Tag Archives: Stephen Arden

REVIEW: A New Life – Tron Theatre, Glasgow

It all starts off chirpy enough in Andy McGregor’s musical, A New Life. Career-driven Jess and Robbie’s only worries are where their next exotic destination is going to be or whether they should get a new SMEG fridge. She’s on track to be the headteacher of her primary school, his latest computer game is about to be picked up by Nintendo. As we all know, the most predictable thing about life is its unpredictability, and a great big baby-shaped spanner is thrown in the works with a very unplanned pregnancy.

McGregor tackles some tough subject matter here: post-partum depression; the grim reality of what motherhood can make you; suicide. He dares to say the unsayable, but is it best delivered through the medium of musical theatre? McGregor can really write a tune and there are some real crackers here. However, the tunes (and their sublime delivery by Kim Shepherd) are not enough to carry this new work – not yet anyway.

The relationship between Jess and Robbie (Kim Shepherd and Simon Donaldson) is presented as a given, but there’s no time to establish their real bond, or for you to get on-side and root for them. The work is only around 80 minutes long and you’d be forgiven for rushing to the heart of the matter, but the descent into darkness is steep and prolonged, taking up much of the running time. The only (and much needed) light relief comes in the form of six-foot, nappy wearing, tap dancing, back-talking baby Barry (Stephen Arden) who steals the show with his outrageous antics.

Hats off to McGregor for even trying to tackle the subject matter and he delivers a dose of harsh reality in a largely palatable way. However, the balance between the light relief and the hard-hitting realities is a little off kilter. Never one to ask for a work’s running time to be extended, A New Life has huge potential and with a bit of work could strike the right balance and take its place at the vanguard of new musical theatre writing.

Reviewed on 29 October 2022 at the Tron Theatre and continues to tour Scotland with Crocodile Rock | Image: Tim Morozzo

 

REVIEW: Crocodile Rock – Tron Theatre, Glasgow

Andy McGregor appears to be spearheading a resurgence in homegrown musicals. Crocodile Rock, originally performed as part of Òran Mór’s 2019 A Play, a Pie and a Pint season, is now embarking on a well-deserved national tour.

Steven McPhail is 17 and stuck on a tiny island off the west coast of Scotland, not knowing quite who he is, or what the hell to do with his life. His prospects boil down to working in his dad’s hard-as-nails pub, or his mum’s B&B. There’s that, and the daily humiliation of going to school to face the object of your affection who has made your life hell since you tried to kiss him.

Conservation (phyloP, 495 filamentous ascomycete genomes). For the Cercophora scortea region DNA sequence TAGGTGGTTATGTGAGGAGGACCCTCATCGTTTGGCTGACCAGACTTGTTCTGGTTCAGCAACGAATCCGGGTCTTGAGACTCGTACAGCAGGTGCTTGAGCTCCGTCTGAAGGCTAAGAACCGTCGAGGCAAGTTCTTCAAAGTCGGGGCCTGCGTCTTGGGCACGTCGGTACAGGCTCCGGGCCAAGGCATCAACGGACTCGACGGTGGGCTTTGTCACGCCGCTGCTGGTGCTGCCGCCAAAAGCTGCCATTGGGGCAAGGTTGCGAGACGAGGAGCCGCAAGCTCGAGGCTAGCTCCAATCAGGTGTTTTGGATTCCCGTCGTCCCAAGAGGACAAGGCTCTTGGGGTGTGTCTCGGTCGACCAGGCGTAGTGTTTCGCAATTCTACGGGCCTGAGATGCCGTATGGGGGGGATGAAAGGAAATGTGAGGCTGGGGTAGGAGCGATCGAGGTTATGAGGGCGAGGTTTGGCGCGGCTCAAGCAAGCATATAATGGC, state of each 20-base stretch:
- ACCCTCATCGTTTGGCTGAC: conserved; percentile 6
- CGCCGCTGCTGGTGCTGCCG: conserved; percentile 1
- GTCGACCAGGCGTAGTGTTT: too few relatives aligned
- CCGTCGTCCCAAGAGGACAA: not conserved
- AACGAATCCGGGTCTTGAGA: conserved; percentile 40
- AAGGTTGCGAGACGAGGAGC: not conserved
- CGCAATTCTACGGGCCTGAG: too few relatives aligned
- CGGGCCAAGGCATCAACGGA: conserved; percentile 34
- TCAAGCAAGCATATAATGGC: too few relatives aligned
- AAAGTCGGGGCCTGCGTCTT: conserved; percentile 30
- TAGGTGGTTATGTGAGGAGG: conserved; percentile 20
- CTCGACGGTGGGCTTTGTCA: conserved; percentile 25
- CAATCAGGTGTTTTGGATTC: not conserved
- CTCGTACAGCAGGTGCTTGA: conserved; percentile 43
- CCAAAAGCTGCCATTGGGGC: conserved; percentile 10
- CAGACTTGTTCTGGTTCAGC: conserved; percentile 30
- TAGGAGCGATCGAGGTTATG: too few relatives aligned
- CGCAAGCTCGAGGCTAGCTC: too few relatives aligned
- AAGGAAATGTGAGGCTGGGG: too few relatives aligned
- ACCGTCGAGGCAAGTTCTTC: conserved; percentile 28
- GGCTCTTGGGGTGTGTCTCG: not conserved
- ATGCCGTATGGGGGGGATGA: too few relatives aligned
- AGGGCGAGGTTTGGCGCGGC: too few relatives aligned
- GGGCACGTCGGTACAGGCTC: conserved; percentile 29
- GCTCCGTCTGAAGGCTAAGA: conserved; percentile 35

Steven’s horizons expand way beyond the beaches of the Isle of Cumbrae to the bright lights of the big city, when he tentatively takes his first steps in stilettos and makeup after he meets the glorious Vincente the “queen from Barcelona”.

This one-man-and-a-band musical is absolutely what the Scottish theatre-going public needs right now; with places we know, references we whole-heartedly get, with characters we can really care about and a conciseness of storytelling (coming in at an economic under-90 minutes).

The fact that we care is not only down to McGregor’s emotional rollercoaster of a show, but the central performance on which its success firmly rests. Stephen Arden is utterly magnetic as Steven, completely compelling and thoroughly sublime from the get-go. He flits through a myriad of characters with stunning ease, making each distinct – no mean feat and one to be lauded. That coupled with an impressive vocal range of which he has complete control, it’s a sure-fire recipe for success.

This fabulous musical about finding your tribe is a must-see. It will leave you with a skip in your step and a song in your heart.

Runs until 1 October 2022 then touring | Image: Tim Morozzo

 

REVIEW: Snow White and the Seven Wee Muppets – Eastwood Park Theatre, Giffnock

It may be Snow White whose name is on the poster, but it’s the boys (dressed as women) who totally steal the show in Eastwood Park’s 2017 fun-filled panto.